By Aaron Swaney Herald Writer
Thirteen years ago, Mark Stewart took up the challenge of rebuilding a languishing program.
Monday he informed that team he feels the need to try it again.
After turning the Meadowdale football team from doormat to perennial state contender, Stewart announced that he is stepping down to take a similar position at Garfield, which went 1-8 this past season and is overshadowed by schools like Skyline and Bothell in Kingco and the school’s own basketball program.
“It’s got potential and you can build something there and the challenge is to see if you can do it again,” Stewart said of the Garfield job. “It certainly would be easier to stay (at Meadowdale). But if I had to pick a time I’d pick a time when I’m looking out at good football players … committed to the program and doing it then instead of when it’s thin.”
When Stewart arrived at Meadowdale before the 2000 season he found a once-proud program in bad shape. The Mavericks were coming off of an 0-9 season and were in desperate need of direction. Stewart provided it and over the next 13 seasons built Meadowdale into one of the biggest football powers in Wesco.
Stewart finished his time at Meadowdale with a record of 87-49 and guided Meadowdale to nine playoff appearances and seven state playoff appearances. This past season’s loss to Eastside Catholic in the quad-district playoffs was the first time the Mavericks didn’t advance to the state playoffs since 2006.
“It’s a huge loss for us not only for our football team but our community,” said Meadowdale athletic director Chris Murphy. “Mark is a coach that understands the bigger picture. He works so well with kids and developing them as football players and helping them become fine young men.”
Many of those “young men” were at a meeting Stewart called on Monday in which he informed them he was starting a new chapter in his coaching career. Stewart said it was an emotional meeting and that he stressed to his now former players that it was up to them to keep Meadowdale football moving forward.
“Some of these kids you’ve known since seventh, eighth grade or Little League and you want to coach them until they leave,” Stewart said. “Obviously it was pretty emotional. There’s no other way to put it. My whole point to them is they are Meadowdale football and it’s on them to keep it going as they will. It’s something bigger than me or them as individuals.”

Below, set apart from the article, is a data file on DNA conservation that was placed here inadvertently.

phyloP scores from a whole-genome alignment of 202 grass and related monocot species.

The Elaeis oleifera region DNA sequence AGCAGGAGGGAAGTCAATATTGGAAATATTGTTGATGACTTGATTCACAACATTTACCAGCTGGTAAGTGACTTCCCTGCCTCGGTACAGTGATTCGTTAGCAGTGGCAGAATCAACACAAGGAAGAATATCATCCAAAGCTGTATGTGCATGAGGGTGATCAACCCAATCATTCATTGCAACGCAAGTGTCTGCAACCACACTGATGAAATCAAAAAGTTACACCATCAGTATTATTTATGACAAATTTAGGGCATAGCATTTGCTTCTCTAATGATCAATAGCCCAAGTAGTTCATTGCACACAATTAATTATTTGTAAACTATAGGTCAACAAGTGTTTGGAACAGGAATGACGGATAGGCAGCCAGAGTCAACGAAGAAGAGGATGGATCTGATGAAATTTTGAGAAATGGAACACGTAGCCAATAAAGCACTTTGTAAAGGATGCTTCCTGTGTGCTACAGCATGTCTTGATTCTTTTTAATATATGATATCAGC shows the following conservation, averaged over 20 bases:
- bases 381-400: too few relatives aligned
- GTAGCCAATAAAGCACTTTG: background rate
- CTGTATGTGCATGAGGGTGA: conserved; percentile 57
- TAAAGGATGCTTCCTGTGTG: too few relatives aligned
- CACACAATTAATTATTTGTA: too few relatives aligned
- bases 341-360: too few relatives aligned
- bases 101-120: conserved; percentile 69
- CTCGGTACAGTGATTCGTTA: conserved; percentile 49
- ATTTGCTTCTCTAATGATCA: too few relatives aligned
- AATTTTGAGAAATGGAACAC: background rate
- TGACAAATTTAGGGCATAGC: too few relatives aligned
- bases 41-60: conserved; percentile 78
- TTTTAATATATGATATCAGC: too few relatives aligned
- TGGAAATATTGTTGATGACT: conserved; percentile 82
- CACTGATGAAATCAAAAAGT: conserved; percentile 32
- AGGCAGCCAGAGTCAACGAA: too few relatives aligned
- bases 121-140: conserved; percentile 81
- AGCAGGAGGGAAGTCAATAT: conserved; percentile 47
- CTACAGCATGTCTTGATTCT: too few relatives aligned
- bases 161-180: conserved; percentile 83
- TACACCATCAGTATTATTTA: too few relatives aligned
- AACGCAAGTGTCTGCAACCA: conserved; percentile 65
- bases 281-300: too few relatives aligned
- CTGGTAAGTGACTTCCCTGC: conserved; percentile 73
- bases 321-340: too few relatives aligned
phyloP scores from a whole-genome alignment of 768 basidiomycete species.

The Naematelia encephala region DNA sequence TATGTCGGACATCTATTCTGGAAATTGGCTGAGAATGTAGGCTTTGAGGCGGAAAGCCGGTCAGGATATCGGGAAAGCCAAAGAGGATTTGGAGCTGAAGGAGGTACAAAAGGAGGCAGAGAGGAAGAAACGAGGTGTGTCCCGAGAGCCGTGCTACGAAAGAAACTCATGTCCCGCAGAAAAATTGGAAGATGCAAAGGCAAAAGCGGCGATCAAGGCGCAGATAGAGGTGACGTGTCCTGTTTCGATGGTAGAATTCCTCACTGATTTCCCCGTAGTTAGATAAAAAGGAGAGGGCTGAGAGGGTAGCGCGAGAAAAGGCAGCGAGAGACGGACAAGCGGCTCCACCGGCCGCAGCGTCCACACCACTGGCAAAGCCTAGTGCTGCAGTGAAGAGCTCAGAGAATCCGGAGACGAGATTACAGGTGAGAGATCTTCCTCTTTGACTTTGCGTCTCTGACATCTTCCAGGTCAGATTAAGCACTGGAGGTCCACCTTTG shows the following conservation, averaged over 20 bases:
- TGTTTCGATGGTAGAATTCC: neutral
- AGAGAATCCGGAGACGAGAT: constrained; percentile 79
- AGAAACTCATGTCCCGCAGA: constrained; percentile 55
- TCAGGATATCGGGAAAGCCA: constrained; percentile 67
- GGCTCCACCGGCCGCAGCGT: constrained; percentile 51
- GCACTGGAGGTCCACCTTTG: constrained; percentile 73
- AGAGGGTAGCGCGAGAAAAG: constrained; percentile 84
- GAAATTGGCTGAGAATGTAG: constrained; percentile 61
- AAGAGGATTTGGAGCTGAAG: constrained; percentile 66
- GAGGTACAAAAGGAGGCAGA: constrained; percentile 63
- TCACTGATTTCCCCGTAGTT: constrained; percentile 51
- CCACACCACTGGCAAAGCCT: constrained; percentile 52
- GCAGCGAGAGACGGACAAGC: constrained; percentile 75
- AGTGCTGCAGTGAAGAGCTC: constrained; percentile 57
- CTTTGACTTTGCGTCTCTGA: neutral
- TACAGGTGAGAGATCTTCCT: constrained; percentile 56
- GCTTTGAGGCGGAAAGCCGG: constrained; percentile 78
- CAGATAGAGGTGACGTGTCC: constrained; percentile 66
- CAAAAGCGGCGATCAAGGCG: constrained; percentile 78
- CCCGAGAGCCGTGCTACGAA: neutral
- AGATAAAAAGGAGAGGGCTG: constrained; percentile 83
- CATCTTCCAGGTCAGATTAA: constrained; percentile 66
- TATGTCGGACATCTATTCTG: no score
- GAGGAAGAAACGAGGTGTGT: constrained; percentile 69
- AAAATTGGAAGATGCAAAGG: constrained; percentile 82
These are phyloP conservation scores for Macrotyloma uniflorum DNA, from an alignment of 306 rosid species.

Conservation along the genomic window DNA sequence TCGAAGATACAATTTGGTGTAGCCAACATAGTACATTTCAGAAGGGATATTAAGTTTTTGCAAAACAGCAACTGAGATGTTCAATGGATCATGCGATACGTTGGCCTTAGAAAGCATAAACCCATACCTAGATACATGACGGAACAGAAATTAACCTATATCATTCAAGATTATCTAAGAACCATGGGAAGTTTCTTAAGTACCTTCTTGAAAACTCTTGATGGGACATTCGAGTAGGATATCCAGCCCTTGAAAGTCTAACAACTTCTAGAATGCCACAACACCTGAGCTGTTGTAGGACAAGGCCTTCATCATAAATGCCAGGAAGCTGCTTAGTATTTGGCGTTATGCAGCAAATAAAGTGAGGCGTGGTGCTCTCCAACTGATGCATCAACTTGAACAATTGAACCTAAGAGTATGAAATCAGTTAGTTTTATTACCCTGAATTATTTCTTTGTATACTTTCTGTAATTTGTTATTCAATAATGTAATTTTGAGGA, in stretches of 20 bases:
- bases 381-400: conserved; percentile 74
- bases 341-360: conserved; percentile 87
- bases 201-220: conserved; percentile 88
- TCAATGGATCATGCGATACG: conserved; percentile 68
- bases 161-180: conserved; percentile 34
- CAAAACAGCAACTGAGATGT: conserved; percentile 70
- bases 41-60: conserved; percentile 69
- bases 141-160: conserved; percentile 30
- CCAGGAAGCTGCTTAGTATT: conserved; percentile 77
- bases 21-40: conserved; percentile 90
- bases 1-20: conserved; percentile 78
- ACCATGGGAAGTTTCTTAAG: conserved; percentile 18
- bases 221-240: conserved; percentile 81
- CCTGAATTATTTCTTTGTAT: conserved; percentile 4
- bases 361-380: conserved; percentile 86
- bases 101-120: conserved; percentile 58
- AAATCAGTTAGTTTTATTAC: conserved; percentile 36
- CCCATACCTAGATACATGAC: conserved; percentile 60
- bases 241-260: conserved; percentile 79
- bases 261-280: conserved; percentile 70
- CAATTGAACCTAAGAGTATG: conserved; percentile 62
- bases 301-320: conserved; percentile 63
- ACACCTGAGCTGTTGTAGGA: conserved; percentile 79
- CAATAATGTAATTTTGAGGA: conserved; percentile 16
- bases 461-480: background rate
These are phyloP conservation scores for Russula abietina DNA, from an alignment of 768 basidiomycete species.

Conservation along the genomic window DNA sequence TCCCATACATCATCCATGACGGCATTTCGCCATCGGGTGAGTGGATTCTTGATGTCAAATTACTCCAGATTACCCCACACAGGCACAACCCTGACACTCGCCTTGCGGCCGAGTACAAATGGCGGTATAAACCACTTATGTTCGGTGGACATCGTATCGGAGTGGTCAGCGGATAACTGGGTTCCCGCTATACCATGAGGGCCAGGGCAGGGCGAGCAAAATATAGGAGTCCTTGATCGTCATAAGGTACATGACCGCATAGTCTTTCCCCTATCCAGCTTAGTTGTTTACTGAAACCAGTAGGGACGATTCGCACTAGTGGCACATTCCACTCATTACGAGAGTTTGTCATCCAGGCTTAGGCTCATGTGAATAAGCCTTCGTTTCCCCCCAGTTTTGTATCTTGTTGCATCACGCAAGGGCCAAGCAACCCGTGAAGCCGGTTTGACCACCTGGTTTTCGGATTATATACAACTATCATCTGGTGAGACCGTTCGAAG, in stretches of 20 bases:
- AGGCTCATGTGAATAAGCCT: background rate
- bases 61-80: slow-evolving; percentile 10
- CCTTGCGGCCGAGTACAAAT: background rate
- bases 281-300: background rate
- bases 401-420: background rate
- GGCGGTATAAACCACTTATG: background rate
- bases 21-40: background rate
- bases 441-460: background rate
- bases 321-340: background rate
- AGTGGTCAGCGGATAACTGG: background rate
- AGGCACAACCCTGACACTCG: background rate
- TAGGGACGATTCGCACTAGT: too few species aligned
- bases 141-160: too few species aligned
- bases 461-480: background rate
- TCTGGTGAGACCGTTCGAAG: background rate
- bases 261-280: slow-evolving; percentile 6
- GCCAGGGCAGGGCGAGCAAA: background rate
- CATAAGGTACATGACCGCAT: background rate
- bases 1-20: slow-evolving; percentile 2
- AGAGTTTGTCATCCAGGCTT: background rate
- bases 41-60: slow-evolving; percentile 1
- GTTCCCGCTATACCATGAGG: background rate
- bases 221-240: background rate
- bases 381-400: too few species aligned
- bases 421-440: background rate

As for hiring a new coach, Murphy said he plans to officially open the job up to applicants next week and that he’ll be looking to fill the position quickly.
“We want a good fit that can get the program moving again,” Murphy said.
Glacier Peak head coach Rory Rosenbach, who has had a healthy rivalry with Stewart and Meadowdale since the school was established, recounted a story of when he knew Stewart was going to be a formidable opponent. In overtime of a game between the two teams, Glacier Peak ran a reverse that Rosenbach thought would catch Meadowdale off-guard. Instead a Maverick defender was in the right spot waiting for the GP runner and threw him for a 10-yard loss.
“He remembered something from a game he had scouted weeks earlier and was ready for it,” Rosenbach said of Stewart. “That’s when I knew that Mark was a coach that was prepared and had his team ready.”
Rosenbach said he was surprised that Stewart was moving on and felt Wesco was lesser for it.
“He’s a great coach and a fantastic guy,” Rosenbach said. “Garfield is lucky to get him and it’s quite a loss for Wesco.”
For Stewart, who played for the University of Washington as a linebacker from 1979-82, the move to Garfield represents a new challenge and a return to a place he coached and taught at 20 years ago.
“It’s more about the challenge to see if you can go to a place where I think that a lot of coaches would say ‘There’s not this, there’s not that in the city,’” Stewart said. “But be able to go to a place and step up to the challenge and they have young men there who want to play football too. To see if you can bring your experience and get it done there as well.”
But leaving Meadowdale after 13 season, his longest stop as a head coach, will be tough.
“I’ve got great friends here and that made the decision real hard,” Stewart said. “I’ve got great friends here on the staff and I will miss this chapter in my life. But it will also be nice turn the page and take on a new challenge.”